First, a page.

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Scholz and Macron: The Battle of the Two (Mini-) Napoleons

Why do Olaf Scholz and Emmanuel Macron lock horns so fiercely?

By: EBR - Posted: Tuesday, May 28, 2024

To give it a go with resuscitating the Franco-German motor, Macron even readily subscribed to the new Berlin theme of a “progress coalition” and saw it as a realistic option in the Franco-German framework.
To give it a go with resuscitating the Franco-German motor, Macron even readily subscribed to the new Berlin theme of a “progress coalition” and saw it as a realistic option in the Franco-German framework.

by Stephan Richter*

At a time when Europe’s economy is reeling and the EU’s strategic heft is rather deplorable, Olaf Scholz, the German Chancellor, and Emmanuel Macron, the French President, should be intensely focused on collaborating. After all, both men are technocrats which should provide them with a common basis.

Unfortunately, they also trust their own intellectual power so much that they have a penchant for arrogance and quickly dismissing whoever does not buy into their line of thinking.

To his credit, Emmanuel Macron is adept at injecting emotionality into his appearances. He does this quite deliberately in order to be able to soften his arrogance. On top of that, Macron is personally also very fond of engaging in debates.

Olaf Scholz not only finds it very difficult to display any emotion. He also comes across with a level of monotony and pedantry that almost seems consciously intended to put anybody to sleep.

If the German Chancellor is truly challenged by a questioner in debate, Scholz instinctively switches to reeling off his arguments in the vein of a human steamroller, which at times makes him appear a touch autistic.

For Scholz, the buck stops … nowhere

For Scholz, there is one overriding problem: To this day – and in clear contrast to Macron – he has not shown himself capable of ever taking personal responsibility for any undesirable political development that occurred under his watch.

From mismanaging the disastrous and hyper-violent 2017 G20 summit in Hamburg to two major financial scandals (Cum Ex and Wirecard) that have his fingerprints all over them, Scholz has had his share of scandals.

Two men got lucky

What unites Scholz and Macron is not only their enormous confidence in their own intelligence. The pathway in which they became French President and German Chancellor, respectively, provides them with a strong autobiographical connection.

For Macron to become president, he basically had to crush France’s entire, long established party system. On that path, he faced a whole number of low-probability decision moments in his 2017 presidential election campaign. Astonishingly, they all turned out in his favor.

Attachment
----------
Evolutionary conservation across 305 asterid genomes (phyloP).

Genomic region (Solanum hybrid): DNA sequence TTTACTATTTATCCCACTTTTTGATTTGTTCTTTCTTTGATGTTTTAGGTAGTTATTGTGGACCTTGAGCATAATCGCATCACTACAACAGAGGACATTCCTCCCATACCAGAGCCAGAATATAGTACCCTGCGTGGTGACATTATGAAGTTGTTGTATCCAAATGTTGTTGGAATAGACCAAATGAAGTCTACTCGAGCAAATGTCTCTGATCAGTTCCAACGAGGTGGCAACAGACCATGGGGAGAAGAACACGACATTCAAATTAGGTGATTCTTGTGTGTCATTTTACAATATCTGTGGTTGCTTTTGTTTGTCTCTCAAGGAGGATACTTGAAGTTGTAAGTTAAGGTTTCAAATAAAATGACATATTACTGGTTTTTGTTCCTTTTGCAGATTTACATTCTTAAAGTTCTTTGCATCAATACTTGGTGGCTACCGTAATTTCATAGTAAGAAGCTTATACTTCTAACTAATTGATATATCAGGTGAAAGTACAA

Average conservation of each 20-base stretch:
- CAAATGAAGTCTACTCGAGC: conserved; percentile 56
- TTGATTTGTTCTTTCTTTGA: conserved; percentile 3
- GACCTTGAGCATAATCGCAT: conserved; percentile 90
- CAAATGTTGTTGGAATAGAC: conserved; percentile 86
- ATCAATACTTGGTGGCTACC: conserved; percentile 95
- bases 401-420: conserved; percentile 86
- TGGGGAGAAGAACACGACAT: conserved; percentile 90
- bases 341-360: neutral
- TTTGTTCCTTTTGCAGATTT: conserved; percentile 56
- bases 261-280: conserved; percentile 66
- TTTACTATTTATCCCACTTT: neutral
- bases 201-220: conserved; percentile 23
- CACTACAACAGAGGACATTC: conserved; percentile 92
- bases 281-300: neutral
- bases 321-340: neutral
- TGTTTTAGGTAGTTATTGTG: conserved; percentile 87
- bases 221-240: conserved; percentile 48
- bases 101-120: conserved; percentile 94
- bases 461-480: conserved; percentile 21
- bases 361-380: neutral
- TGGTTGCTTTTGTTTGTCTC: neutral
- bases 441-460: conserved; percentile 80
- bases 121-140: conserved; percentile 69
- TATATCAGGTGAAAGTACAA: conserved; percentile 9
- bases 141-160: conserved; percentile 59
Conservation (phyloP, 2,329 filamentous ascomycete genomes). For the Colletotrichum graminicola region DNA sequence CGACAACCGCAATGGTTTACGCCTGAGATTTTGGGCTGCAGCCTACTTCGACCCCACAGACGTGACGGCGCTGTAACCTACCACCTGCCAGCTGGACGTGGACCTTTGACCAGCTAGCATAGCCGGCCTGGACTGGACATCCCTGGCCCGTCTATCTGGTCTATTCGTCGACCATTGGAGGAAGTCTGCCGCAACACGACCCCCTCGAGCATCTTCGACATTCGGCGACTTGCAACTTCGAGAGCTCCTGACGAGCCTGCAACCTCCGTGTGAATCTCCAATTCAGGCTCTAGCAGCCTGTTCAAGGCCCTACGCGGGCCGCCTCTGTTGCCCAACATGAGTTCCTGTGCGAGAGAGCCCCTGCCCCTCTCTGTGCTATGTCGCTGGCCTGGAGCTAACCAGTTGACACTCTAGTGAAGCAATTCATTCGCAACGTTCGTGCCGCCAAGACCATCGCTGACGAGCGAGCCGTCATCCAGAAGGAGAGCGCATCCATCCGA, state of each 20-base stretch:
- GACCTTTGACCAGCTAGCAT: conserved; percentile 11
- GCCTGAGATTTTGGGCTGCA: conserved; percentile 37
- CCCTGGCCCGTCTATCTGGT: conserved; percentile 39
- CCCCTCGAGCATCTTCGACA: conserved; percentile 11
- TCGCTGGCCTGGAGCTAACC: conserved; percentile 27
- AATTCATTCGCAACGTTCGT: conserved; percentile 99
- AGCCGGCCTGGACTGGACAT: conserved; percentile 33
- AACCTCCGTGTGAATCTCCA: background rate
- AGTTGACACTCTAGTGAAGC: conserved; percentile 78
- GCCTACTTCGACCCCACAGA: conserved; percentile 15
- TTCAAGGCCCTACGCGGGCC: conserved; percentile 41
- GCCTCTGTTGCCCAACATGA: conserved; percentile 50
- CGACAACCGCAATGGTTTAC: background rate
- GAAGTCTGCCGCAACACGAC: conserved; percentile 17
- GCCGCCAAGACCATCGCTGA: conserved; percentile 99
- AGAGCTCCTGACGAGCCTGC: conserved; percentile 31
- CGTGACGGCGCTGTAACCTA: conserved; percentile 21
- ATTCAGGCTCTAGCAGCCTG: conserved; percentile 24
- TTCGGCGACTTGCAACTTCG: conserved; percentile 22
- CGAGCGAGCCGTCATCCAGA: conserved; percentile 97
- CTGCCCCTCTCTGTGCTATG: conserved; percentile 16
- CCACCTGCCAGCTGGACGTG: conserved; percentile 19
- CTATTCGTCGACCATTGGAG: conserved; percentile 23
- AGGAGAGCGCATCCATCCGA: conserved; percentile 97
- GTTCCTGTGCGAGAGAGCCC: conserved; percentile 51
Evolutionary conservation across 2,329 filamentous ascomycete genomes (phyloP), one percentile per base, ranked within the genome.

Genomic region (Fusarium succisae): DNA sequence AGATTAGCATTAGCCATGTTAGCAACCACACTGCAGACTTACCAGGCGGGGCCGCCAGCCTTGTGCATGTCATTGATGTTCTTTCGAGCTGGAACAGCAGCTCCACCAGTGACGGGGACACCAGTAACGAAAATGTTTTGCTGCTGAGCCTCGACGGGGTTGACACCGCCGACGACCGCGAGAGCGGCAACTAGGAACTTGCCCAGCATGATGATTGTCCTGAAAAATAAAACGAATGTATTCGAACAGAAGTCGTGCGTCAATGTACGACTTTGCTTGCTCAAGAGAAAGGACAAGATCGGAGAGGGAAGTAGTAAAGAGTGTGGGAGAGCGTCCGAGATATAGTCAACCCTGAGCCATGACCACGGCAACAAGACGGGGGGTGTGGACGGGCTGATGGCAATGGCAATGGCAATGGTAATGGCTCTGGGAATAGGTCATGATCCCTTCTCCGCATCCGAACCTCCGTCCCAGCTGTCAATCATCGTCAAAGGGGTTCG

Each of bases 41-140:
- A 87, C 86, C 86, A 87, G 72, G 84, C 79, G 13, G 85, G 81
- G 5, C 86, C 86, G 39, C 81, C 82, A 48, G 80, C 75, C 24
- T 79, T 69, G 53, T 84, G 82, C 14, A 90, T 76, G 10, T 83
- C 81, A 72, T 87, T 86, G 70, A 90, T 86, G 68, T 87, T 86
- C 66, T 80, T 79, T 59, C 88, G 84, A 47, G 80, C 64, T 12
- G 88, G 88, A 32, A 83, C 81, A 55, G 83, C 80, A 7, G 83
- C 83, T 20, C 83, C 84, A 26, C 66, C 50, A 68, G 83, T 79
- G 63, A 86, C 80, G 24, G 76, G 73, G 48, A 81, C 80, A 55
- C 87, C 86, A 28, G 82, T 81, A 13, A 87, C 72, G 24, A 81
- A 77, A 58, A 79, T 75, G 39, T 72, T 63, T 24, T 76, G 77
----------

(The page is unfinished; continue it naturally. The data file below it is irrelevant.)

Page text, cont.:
The rise of Olaf Scholz was not quite as unlikely as Macron’s phoenix-like rise. And yet, his 2021 election campaign faced very long odds. His SPD only had the support of 15% of the voters for much of the campaign.

Like Macron, Scholz is equipped with an apparently unshakable belief in himself. However, the biggest factor in helping Scholz make it to the top post was the self-destructive infighting among the potential candidates for chancellor presented by the then still governing CDU/CSU.

While Macron clearly ranks ahead of Scholz in terms of vision, the assumption all along was that Scholz was ahead of Macron with regard to government experience.

However, Macron benefits from the French presidential system, which gives a president wide latitude to shape the country’s political process. (Coincidentally, this is a system of government that Olaf Scholz might also secretly like).

A “progress coalition” in the Franco-German framework?

To give it a go with resuscitating the Franco-German motor, Macron even readily subscribed to the new Berlin theme of a “progress coalition” and saw it as a realistic option in the Franco-German framework.

From technological and social modernization, economic stimulus programs and a commitment to climate change, Scholz and Macron believed initially that they had plenty of common ground on the policy level.

The idea went nowhere, largely because the Scholz government all too often operates in a very narrow-minded, national frame.

Missed opportunity: Focusing on the other side of Napoleon

That was all the more regrettable as the overarching theme was right there for the taking: All that both men needed to do to create a common and unifying impression was to bring out the non-military side of the historic Napoleon.

Napoleon was not just, like Macron and Scholz, almost supernaturally convinced of himself and his leadership capabilities.

What is often forgotten today is how critical Napoleon, as a civic reformer, was de facto for the modernization of the two nations’ administrative and economic structures.

The de-feudalization brought about by Napoleon and his administrators laid the foundations first for the economic upswing of the bourgeoisie and then for a level of prosperity that gradually spread to other strata of the population. That modernizing spirit played out not just in France , but crucially also in Germany.

Unfortunately, Scholz and Macron never found a way to jointly shape the envisioned Franco-German coalition as an axis of modernization.

Quite the opposite. Instead of generating positive energy from their collaboration, they are now locking horns in almost any imaginable way. In that perverse duel, Germany’s Scholz is clearly the more intransigent one. He underscores almost every day that he stays true to his roots: The former mayor of Hamburg is a local politician at heart.

*Director of the Global Ideas Center, a global network of authors and analysts
**first published in: Theglobalist.com

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